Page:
“I think they are waiting for reinforcements,” Boston spoke up. She had not fired her weapon and was keeping her head down, but watched as well as she could. Elder Stow came up beside her so she missed what Katie and Lincoln planned.
“Roland,” Lockhart shouted in English as soon as he figured out how to be sure it was in English rather than the local tongue. “Get the horses ready for a quick ride.”
“What are you thinking?” Boston shouted back.
Katie was closer, so she answered. “This was a good temporary redoubt, but they appear only to be in that direction so we will ride in the opposite direction and our horses should be able to outrun them, even in the woods.” As she finished speaking she had to get busy. Some twenty men, or maybe they were something like animals came out from the trees to charge their position. Boston and Elder Stow added their fire to the three in the rocks and those five guns left nineteen on the ground in various forms of groaning and trying to crawl back to the trees.
“Now,” Lockhart said and he started to get up, but the answering fire came from the other side at that point, and it was one of what he called “heat rays.” The rocks in front exploded into slivers. Lockhart went down, his back shredded. Katie saved her face but got several bad cuts in her arms and one in her side. Lincoln escaped as did the ones further away who both reacted.
Elder Stow ran back down to the horses. Boston closed her eyes, thought of the Amazons and the wall she built against the magician in that valley. She was not sure if it would work, but the heat rays from the other side soon hit her wall and reflected off, straight up into the air. Someone must have seen, because in a moment three small ships came over their position and hovered briefly before they started firing into the woods at their enemy. That enemy must have moved, and quickly because the craft shot over top of the forest and disappeared, though they could continue to hear shots fired from the craft. It was like they were trying to get at the enemy down among the trees, and if they hit any, no one knew, but certainly a number of trees were set aflame.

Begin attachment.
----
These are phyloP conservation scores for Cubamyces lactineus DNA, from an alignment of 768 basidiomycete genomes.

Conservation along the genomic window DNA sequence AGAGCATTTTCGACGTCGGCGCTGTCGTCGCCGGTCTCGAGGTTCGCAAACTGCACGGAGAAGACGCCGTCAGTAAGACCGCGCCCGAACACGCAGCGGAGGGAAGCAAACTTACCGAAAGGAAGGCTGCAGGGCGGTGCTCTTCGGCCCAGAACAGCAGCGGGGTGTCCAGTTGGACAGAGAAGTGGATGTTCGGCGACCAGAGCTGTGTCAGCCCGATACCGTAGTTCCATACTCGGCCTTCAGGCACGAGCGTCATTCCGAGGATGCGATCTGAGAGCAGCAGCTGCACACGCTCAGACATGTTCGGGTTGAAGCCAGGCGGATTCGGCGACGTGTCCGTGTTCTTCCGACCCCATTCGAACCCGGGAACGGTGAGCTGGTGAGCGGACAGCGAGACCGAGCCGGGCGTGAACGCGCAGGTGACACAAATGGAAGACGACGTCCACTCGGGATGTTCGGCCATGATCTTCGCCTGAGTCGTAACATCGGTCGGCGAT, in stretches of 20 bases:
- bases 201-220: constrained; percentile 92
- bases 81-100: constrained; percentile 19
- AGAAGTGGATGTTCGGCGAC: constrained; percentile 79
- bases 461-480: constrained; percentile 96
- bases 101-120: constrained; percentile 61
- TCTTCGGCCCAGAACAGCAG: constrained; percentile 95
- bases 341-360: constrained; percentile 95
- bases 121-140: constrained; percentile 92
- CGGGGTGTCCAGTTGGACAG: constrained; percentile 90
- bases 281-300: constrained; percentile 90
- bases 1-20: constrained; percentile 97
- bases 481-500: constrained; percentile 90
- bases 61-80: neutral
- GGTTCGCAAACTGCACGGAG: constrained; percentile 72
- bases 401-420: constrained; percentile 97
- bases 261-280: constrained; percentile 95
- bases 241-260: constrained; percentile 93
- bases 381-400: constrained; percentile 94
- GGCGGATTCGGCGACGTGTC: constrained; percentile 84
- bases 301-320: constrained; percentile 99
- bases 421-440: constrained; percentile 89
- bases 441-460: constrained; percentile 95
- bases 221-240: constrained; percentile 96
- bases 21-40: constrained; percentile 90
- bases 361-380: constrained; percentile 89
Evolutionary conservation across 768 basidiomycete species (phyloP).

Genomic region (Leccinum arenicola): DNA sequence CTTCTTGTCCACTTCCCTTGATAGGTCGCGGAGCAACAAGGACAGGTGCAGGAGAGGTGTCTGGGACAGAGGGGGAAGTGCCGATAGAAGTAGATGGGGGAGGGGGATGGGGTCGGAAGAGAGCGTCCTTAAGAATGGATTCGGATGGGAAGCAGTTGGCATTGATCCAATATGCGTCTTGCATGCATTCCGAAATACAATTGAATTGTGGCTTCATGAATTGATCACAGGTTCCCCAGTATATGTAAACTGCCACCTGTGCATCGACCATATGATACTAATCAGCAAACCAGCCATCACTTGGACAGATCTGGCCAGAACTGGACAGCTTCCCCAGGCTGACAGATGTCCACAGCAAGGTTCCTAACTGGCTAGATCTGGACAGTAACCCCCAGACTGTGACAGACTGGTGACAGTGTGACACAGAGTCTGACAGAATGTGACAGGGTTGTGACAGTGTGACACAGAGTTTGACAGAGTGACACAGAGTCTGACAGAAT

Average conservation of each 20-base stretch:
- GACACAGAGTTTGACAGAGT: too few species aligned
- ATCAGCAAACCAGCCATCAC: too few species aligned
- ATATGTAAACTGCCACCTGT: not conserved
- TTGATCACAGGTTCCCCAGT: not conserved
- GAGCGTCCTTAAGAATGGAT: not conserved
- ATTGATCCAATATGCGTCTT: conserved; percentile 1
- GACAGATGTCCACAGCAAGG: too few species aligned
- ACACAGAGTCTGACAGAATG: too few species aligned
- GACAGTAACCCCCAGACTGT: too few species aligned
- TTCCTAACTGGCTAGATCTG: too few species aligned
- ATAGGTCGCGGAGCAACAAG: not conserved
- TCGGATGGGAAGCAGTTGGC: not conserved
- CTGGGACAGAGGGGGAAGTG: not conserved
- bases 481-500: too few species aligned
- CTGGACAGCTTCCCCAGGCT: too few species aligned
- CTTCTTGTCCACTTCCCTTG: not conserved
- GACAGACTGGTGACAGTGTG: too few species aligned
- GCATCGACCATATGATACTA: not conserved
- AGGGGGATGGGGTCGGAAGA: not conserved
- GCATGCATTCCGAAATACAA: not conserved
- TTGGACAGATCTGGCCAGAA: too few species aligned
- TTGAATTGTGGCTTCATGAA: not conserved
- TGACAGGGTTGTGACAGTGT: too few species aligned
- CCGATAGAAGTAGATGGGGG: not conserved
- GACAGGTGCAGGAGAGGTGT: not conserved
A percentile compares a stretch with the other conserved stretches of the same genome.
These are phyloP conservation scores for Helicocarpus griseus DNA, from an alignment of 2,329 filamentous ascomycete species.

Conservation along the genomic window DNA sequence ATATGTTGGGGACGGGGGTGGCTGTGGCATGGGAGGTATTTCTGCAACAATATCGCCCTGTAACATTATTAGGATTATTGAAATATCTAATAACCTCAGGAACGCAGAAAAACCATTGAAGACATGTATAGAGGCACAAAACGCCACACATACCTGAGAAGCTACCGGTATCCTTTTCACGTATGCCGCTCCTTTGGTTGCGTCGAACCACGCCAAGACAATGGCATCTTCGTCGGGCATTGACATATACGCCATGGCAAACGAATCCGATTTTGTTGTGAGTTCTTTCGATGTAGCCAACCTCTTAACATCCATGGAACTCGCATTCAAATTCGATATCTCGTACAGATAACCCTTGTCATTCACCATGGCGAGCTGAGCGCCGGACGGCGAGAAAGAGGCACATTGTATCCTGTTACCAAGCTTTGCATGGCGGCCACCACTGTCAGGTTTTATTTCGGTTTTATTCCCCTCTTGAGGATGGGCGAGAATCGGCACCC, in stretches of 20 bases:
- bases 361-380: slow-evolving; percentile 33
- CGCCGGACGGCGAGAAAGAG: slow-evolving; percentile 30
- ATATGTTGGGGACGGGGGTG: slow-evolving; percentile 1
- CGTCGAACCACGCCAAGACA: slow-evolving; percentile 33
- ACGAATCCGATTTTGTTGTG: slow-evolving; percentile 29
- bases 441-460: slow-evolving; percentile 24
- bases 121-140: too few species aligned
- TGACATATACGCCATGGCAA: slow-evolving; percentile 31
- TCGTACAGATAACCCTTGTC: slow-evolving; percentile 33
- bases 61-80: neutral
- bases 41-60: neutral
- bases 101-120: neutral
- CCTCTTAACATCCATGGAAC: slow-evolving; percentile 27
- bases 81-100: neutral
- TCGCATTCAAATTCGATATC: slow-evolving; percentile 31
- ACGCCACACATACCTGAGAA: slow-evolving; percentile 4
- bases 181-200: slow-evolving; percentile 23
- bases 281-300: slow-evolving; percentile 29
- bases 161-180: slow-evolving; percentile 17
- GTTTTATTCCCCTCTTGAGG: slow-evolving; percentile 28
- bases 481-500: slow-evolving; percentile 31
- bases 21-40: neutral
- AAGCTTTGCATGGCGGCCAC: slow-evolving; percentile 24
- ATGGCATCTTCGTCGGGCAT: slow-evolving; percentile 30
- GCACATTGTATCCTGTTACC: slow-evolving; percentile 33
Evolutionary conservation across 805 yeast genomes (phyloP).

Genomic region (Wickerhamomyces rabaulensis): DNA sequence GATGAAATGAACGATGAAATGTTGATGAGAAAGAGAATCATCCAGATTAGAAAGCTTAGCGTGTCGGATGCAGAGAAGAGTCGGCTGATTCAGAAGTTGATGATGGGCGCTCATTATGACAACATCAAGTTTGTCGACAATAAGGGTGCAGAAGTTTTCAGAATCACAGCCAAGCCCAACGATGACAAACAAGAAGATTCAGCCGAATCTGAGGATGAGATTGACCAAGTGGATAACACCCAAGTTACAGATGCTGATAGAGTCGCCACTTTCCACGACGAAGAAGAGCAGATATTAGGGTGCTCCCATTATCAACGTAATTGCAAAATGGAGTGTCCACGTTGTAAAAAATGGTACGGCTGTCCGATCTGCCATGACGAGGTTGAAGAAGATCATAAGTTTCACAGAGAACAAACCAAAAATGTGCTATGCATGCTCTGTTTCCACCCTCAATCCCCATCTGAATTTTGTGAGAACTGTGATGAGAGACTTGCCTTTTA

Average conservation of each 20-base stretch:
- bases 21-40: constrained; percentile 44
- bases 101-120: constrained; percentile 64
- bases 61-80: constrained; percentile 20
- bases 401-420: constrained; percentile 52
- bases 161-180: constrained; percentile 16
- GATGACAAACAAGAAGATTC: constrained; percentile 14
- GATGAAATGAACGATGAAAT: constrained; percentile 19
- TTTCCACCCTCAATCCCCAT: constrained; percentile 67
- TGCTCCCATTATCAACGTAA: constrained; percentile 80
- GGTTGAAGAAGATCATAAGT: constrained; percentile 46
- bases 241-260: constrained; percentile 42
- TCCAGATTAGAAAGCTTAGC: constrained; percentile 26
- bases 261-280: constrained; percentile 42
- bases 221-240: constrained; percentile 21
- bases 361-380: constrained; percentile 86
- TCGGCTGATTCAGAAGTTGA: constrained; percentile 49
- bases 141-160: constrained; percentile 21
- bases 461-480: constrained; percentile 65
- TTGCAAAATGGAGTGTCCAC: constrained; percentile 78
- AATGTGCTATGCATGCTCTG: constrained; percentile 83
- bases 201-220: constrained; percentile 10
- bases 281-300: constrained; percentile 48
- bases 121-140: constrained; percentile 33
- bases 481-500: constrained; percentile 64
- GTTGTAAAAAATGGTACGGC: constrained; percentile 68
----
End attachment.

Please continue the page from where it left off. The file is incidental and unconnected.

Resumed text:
Elder Stow returned from the horses with all his equipment back in his pockets, on his wrist and around his neck. He discarded Cophu’s bag which had just about disintegrated from age and came up first to Lockhart. “Forgive me father for overstepping my boundaries,” he said and moved a flat piece of equipment over Lockhart’s back. The slivers of stone vacated the flesh, though he remarked how many of the slivers were already being pushed out.
“Over here,” Boston yelled and the Elder did the same thing for Katie. The pieces of stone that cut into her were far less, in far less vital areas, but they were still deep, one cutting all the way to the bone. Then he passed the device over each cut and the flesh pulled together like it was stitched.
“The inside will still need to heal, but there should be no infection once the outside is sealed.”
“I’ll be fine,” Katie insisted and she crawled over to Lockhart. He was preparing to sit up.
“Gaian healing chits still active, I guess. I should be whole in a couple of hours.”
Roland came up from the horses now that Lincoln was down there. He went straight for Boston, but looked at Lockhart as he spoke. “Can you ride?” Lockhart nodded and he and Katie clambered down the far side of the rocks and crawled up on their mounts. The others were ready and they left that place a bit slower than they planned.
Avalon 2.6: Splinters … Next Time